When it comes to design theory, everyone has their own opinion—yet there is only one theory bold enough to call itself a rule: the so-called rule of thirds.
Despite the imposing name, the rule of thirds isn’t so much a rule that graphic designers and illustrators must—or, even, should—follow with any absolute certainty. Without question, there are infinite reasons to break it. However, it is somewhat of a rule where our brains are concerned, as we’re essentially hardwired to take more interest in design elements that intersect with certain hotspots of composition.
The history of the rule of thirds began long ago in 1783, when a painter by the name of Sir Joshua Reynolds described his thoughts on the “grand style” of the imperfect. Essentially, Sir Reynolds believed that paintings were uninteresting when perfectly centered. Their equal portions gave everything equal importance, which gave the eyes no indication of movement or priorities in terms of where to look next.
He called the result an “awkward suspension” of the subject.
However, Reynolds found that if he divided the same design into thirds as opposed to halves, the resulting contrast led the eyes more fluidly—and naturally—from one distinct area to another. This is the reason you’ll often find horizon lines on the lower third of a canvas as opposed to the direct center: the result is generally more pleasing and comes across as more active and dynamic.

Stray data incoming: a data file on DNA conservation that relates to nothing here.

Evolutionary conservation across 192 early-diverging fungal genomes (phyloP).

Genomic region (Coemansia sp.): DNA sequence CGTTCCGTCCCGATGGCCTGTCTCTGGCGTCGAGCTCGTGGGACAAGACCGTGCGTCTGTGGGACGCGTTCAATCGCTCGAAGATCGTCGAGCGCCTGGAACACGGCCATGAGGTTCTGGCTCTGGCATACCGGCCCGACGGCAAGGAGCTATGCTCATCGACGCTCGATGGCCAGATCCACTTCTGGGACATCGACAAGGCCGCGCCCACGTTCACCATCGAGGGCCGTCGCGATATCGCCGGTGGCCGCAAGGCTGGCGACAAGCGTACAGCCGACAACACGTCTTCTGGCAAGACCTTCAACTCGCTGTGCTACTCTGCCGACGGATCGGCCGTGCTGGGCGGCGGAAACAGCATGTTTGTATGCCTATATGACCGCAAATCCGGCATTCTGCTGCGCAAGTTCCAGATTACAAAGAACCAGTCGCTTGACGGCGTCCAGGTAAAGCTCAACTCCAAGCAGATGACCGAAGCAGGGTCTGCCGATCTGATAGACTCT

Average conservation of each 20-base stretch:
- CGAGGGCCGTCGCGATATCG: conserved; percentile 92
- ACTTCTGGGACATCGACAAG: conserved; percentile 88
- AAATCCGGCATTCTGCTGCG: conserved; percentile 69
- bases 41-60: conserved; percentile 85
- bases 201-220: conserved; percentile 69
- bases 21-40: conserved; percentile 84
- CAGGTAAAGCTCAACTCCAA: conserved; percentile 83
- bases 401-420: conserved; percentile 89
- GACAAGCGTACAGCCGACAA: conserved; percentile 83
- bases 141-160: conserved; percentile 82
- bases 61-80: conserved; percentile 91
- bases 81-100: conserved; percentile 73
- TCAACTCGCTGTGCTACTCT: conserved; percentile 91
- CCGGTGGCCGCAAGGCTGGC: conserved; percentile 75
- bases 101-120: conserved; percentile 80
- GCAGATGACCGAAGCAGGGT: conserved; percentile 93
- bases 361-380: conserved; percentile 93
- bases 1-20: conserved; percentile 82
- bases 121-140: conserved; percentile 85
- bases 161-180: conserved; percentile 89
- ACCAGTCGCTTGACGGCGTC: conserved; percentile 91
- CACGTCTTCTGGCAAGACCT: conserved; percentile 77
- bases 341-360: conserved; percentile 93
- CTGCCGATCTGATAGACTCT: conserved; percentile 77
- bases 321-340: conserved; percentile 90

The same idea applies vertically as well, dividing the canvas into not just three areas, but nine in total. Look more closely at the same planetary sunrise graphic above, and you’ll find that the rising sun aligns perfectly with both horizontal and vertical thirds. This is no coincidence.
In fact, whether you’re studying classical painting or modern advertising, you’re likely to find more subjects than not intersecting along these grid lines—as these areas where four corners come together are essentially “hotspots” proven to draw and hold our attention, on average, to greater degrees than the alternatives.
This doesn’t mean, of course, that symmetry isn’t beautiful and can’t be captivating. However, it is more effective in some cases than others—and most effective when used to accent a subject intentionally rather than as a go-to design theme.